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More than 70% of female students have never considered applying for a graduate job in technology, according to research by KPMG.
The study, of more than 1,000 university students, found that 73% of female students had never considered a tech career after graduating, and just over half of male students said the same.
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Of the students who said they had never considered a tech career, or who had considered one but then decided against it, the most common reason for their decision was a lack of formal technical training.
Aidan Brennan, head of digital transformation at KPMG, said the research showed that women are no less competent then men when it comes to tech, but many women can be put off applying for roles if they do not feel they have the right skills – and businesses need to adapt to this.
“Competition for jobs is tough, and we know that female job-seekers can be less likely to apply for a role than their male counterparts if they don’t feel they already possess every prerequisite the job demands,” said Brennan. “Businesses committed to building a truly diverse workforce need to adapt their recruitment processes to reflect this, and ensure they don’t fall into the trap of listening only to those who shout about their capability the loudest.”
The UK currently has a lack of skilled technical workers, and many firms complain that graduates are leaving university without the mix of technical and soft skills needed to fill roles.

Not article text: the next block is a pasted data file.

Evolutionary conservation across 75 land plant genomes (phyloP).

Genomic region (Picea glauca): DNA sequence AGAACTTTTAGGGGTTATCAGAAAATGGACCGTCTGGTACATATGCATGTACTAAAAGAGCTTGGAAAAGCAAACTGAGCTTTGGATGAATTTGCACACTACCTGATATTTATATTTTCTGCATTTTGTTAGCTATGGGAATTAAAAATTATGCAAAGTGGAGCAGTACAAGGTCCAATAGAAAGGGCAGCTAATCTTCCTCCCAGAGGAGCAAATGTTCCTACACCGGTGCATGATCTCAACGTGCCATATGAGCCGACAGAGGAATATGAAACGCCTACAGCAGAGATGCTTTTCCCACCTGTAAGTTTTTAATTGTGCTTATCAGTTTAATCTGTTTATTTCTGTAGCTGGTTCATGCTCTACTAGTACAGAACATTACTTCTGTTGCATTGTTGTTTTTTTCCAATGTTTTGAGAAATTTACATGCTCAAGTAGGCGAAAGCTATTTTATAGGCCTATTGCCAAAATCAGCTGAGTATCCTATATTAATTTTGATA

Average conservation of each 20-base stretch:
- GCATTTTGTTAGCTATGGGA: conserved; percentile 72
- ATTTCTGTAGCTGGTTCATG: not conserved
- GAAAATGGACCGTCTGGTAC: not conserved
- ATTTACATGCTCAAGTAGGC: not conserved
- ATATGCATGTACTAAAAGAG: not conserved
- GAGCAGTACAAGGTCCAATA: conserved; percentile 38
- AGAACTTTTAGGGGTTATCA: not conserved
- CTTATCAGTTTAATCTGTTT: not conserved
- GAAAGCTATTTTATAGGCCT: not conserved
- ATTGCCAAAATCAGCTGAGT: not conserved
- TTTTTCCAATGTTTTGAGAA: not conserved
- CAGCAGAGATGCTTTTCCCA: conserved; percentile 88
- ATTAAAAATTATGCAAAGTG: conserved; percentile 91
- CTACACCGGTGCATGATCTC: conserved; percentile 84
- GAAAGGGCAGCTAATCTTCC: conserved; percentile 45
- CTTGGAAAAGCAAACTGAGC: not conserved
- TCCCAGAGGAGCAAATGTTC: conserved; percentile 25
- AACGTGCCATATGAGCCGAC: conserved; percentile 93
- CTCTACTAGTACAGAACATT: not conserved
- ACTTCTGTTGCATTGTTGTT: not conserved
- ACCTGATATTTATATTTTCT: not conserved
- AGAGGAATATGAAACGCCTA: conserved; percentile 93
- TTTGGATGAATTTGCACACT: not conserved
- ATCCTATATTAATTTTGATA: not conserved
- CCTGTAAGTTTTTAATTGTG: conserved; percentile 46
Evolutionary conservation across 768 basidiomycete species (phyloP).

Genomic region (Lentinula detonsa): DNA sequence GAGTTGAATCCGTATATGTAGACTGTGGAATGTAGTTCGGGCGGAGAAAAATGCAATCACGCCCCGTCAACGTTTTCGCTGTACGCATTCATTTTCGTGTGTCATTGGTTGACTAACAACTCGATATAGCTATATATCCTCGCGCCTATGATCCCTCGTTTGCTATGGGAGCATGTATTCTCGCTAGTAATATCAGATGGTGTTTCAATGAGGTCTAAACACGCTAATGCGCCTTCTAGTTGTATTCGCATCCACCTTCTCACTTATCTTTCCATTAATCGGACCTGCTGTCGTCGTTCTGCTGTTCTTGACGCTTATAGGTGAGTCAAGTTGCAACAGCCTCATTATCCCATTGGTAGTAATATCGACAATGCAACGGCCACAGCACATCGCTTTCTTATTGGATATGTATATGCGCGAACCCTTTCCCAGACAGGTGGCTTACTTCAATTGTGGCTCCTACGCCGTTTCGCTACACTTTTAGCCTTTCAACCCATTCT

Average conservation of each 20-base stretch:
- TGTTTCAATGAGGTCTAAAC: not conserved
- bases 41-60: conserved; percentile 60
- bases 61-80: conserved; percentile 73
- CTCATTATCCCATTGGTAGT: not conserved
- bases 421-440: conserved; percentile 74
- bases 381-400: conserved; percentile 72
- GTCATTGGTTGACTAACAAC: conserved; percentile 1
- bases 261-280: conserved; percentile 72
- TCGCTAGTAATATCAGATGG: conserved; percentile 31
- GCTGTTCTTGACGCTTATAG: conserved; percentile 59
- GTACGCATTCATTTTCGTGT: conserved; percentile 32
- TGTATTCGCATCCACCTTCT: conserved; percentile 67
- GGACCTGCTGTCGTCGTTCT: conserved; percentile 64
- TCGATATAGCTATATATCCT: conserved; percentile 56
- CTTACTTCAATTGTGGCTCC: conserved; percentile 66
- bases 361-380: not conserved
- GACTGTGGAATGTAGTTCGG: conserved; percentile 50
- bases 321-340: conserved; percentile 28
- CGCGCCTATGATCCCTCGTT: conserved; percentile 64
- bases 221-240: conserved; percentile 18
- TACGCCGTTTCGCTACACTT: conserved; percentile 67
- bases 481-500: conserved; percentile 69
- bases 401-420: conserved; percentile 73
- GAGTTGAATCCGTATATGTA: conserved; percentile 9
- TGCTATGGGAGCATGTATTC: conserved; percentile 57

The KPMG research also found that women have less confidence in their technical abilities than men, with only 37% of female students thinking they have the tech skills required for today’s jobs, compared with 57% of male students.
A quarter of students, both men and women, who said they had either never considered a tech role or had but then didn’t apply, said they chose not to go into tech because they “would have to learn too much”.
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Creative and soft skills are becoming increasingly important in the technology industry, and although male and female graduates rated themselves equally for technical skills such as word processing, coding, databases and data manipulation, women rated themselves higher in soft skills such as social media.
But although women are well suited to these roles, a number of negative stereotypes surround the technology industry, making young people unaware of what tech jobs actually involve. Many women are deterred from entering the industry because they think roles will be too technical or inflexible.
Only 12% of the female students surveyed said they had considered a graduate job in technology and had applied for a position, whereas a quarter of the male students said the same.
Girls are often turned off technology from a young age, with many claiming that science, technology, engineering and maths (Stem) subjects are “too hard”.
When asked what adjectives they most associated with a graduate role involving a significant amount of tech, both male and female students included “complex” in their top five, but men put “creative” in their list of top adjectives, while women put “well paid”. Other descriptions the students used for tech-based graduate roles included “innovative”, “cutting-edge” and “challenging”.
A lack of knowledge about how creative tech roles can be is not only preventing young people, especially women, from applying for such jobs, but it is also leading teachers and parents to negatively gender stereotype children and put them off Stem careers from a young age.